"President Trump, who has already brought together the private sector and federal government for unprecedented collaboration during the COVID-19 pandemic, is beginning a dialogue with prominent and successful individuals across multiple industries with different backgrounds and skillsets for the monumental task of re-opening the American economy," Deere wrote. "President Trump’s policies built a booming economy and they will do so again."
Trump also appointed Treasure Island Hotels owner Phil Ruffin and casino mogul Sheldon Adelson to the council and assigned to its “hospitality” group. Ruffin has given nearly $1 million to Trump Victory, the president's joint fundraising committee with the Republican National Committee, and another $1 million to Trump's inaugural committee. Adelson dropped a $5 million check to the president's inaugural committee in 2017 and has given $15 million to Trump-aligned super PACs.
Palmer's real estate firm G.H. Palmer Associates and Ruffin's spokesperson declined to comment when reached by ABC News. Adelson did not respond to a request for comment.
Home Depot co-founder Bernie Marcus, who retired more than 20 years ago but has given $7 million to super PACs supporting Trump, is listed in the council’s “retail” group alongside Home Depot Chief Executive Officer Craig Menear and another co-founder Ken Langone, who has given $2,700 to the Trump campaign, the maximum an individual can give to a campaign per election.
Home Depot's vice president of corporate communications and external affairs issued a brief statement in response to questions from ABC News.
"We’re happy to give input and ideas on the roadmap for reopening the economy,” the statement reads, “and we’re also doing this through Craig’s participation with other organizations such as the Business Roundtable."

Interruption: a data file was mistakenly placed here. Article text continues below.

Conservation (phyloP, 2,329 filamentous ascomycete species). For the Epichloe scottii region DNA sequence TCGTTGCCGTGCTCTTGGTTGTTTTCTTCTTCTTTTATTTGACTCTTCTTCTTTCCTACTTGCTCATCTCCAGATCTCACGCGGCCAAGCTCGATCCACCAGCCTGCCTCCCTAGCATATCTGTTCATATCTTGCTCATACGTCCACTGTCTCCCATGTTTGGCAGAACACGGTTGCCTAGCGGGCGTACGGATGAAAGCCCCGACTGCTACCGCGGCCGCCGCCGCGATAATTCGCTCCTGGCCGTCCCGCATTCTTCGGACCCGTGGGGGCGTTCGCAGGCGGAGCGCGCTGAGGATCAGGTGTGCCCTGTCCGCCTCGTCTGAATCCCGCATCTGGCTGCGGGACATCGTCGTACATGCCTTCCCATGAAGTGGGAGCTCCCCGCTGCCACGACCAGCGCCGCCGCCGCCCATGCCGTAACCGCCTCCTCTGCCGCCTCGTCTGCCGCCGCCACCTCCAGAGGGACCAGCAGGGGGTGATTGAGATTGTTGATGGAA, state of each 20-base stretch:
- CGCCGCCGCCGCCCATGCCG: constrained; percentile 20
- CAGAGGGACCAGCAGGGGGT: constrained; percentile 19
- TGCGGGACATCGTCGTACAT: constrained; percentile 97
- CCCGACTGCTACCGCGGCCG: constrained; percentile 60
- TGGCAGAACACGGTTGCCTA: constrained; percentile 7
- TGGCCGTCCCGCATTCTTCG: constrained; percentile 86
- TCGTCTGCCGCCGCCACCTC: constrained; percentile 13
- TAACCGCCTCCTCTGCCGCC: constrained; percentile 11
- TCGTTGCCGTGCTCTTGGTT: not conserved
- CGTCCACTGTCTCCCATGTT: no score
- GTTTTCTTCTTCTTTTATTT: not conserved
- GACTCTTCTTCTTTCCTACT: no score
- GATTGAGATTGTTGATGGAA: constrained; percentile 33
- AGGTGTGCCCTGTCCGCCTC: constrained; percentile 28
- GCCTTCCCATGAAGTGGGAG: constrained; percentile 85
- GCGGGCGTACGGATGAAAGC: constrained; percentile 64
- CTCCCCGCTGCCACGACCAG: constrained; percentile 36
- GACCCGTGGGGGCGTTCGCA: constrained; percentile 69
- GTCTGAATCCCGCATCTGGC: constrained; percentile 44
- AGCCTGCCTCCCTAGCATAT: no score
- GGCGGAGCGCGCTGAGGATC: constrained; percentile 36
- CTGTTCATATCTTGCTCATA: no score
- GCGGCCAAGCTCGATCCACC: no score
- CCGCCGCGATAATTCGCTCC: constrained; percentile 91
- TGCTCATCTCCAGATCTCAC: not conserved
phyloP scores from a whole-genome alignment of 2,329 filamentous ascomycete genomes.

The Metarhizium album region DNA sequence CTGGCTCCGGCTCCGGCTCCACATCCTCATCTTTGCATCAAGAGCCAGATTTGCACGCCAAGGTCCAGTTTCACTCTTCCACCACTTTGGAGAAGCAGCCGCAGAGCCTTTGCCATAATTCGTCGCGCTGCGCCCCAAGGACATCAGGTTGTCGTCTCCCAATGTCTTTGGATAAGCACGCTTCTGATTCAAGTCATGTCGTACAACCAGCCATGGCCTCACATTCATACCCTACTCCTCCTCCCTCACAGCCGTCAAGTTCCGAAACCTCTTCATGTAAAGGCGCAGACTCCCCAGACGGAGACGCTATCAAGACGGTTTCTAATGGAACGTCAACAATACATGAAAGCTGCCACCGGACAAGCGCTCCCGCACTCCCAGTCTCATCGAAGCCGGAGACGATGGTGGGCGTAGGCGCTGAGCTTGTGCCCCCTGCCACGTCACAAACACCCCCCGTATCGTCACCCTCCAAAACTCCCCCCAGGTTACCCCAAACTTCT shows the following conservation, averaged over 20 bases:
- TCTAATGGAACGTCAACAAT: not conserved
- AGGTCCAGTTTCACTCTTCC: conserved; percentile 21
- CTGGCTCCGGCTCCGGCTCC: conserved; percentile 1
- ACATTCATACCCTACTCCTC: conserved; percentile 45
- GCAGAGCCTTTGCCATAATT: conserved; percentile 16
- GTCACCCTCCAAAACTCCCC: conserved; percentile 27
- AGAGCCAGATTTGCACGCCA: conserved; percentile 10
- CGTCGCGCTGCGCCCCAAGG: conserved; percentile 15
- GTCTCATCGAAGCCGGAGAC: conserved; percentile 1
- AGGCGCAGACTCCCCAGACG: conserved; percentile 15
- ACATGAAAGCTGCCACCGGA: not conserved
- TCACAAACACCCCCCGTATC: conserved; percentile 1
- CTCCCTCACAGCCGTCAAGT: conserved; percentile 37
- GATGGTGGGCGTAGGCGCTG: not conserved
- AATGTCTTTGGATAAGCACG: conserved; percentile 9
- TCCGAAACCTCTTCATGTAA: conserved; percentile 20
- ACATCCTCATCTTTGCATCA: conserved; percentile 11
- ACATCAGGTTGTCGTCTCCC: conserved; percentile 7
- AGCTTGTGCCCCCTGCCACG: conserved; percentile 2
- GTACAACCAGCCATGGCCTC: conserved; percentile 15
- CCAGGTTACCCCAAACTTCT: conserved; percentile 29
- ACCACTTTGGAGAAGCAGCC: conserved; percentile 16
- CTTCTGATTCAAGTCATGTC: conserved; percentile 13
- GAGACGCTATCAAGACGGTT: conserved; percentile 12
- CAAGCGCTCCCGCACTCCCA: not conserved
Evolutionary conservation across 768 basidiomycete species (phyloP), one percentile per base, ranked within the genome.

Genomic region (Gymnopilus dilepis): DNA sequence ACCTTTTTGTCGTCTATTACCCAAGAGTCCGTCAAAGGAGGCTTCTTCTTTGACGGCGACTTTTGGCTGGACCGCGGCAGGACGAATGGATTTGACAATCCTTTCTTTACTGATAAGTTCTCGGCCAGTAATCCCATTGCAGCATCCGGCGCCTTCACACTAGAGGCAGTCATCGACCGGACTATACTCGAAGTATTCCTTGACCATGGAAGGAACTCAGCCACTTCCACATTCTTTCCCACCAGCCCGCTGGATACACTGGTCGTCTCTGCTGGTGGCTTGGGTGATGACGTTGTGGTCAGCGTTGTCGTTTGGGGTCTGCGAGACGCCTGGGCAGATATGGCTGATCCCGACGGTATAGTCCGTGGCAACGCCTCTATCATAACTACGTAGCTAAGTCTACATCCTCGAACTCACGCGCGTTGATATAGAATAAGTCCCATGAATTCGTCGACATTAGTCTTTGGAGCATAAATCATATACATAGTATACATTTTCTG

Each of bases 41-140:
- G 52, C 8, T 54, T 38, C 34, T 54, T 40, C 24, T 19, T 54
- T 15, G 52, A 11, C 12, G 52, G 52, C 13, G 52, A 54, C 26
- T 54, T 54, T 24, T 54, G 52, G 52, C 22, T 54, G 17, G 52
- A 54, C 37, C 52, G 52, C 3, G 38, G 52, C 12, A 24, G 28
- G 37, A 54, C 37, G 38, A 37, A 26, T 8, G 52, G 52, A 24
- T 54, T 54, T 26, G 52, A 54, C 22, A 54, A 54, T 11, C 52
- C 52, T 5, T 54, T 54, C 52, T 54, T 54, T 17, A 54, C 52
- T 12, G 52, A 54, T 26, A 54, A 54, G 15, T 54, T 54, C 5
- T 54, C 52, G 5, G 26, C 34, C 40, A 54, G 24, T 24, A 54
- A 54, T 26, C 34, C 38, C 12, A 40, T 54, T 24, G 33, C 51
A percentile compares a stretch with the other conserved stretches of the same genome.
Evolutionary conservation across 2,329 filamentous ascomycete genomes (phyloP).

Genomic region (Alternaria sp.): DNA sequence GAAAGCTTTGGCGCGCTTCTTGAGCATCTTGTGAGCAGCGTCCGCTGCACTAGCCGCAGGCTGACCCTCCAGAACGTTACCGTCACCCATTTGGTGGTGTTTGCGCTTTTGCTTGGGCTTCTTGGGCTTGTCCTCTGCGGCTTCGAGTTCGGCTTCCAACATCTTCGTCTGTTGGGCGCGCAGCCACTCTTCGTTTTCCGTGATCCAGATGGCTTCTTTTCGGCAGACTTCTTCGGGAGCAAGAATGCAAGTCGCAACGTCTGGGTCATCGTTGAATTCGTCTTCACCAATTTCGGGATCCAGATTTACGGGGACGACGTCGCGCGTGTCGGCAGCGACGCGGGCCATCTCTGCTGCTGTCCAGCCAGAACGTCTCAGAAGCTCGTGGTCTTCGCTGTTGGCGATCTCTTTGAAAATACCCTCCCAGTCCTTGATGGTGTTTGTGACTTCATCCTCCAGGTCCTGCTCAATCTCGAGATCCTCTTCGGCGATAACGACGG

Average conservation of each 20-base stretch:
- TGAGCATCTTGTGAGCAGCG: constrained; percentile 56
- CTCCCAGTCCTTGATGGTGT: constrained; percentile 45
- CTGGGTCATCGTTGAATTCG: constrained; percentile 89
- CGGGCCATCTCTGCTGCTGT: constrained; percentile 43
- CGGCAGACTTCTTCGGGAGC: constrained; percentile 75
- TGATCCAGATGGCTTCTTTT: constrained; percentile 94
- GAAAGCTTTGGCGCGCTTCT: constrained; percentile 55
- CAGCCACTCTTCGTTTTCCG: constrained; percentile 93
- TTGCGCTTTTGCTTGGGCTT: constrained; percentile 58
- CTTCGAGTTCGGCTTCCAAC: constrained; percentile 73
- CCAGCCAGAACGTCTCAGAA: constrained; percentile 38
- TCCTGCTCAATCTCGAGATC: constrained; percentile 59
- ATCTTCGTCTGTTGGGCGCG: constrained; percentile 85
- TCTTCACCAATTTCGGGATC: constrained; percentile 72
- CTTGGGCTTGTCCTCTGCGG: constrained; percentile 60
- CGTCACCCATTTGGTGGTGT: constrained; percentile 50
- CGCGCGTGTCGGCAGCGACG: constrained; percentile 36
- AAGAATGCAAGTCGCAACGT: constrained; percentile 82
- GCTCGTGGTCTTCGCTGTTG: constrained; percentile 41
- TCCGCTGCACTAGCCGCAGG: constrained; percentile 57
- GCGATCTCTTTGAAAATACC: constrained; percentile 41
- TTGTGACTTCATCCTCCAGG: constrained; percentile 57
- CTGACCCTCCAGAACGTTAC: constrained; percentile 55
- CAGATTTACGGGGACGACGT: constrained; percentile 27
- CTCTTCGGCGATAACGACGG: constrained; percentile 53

Stephen Schwarzman, CEO of the asset management group Blackstone, will join the council's “financial services” and “real estate” groups. Schwarzman gave nearly $1 million to Trump Victory and the Trump inaugural committee and gave another $3 million to America First Action.
World Wrestling Entertainment Vince McMahon, the husband of major Trump donor and fundraiser Linda McMahon, is also listed as a member under the “sports” group. Linda McMahon, who was previously the Trump administration’s small business administrator, is now leading pro-Trump super PAC America First Action.
Earlier this month, a memo from the office of Florida Gov. Ron DeSantis, a close ally of the president, declared "employees at a professional sports (league) and media production with a national audience" part of "essential workers" in Florida, allowing McMahon's pro-wrestling company to continue live television broadcasts from its Orlando training facility, while most businesses in Florida had been ordered to shut to help fight the spread of the coronavirus.
That same day, America First Action announced a $26.6 million investment in broadcast television ad buys set to run in the fall in the battleground states, including $18 million in Florida.
Other prominent Trump donors on the council include Harold Hamm of Continental Resources, Paul Singer of Elliot Management, New England Patriots owner Bob Kraft, and M Crowd Restaurant owner Ray Washburne.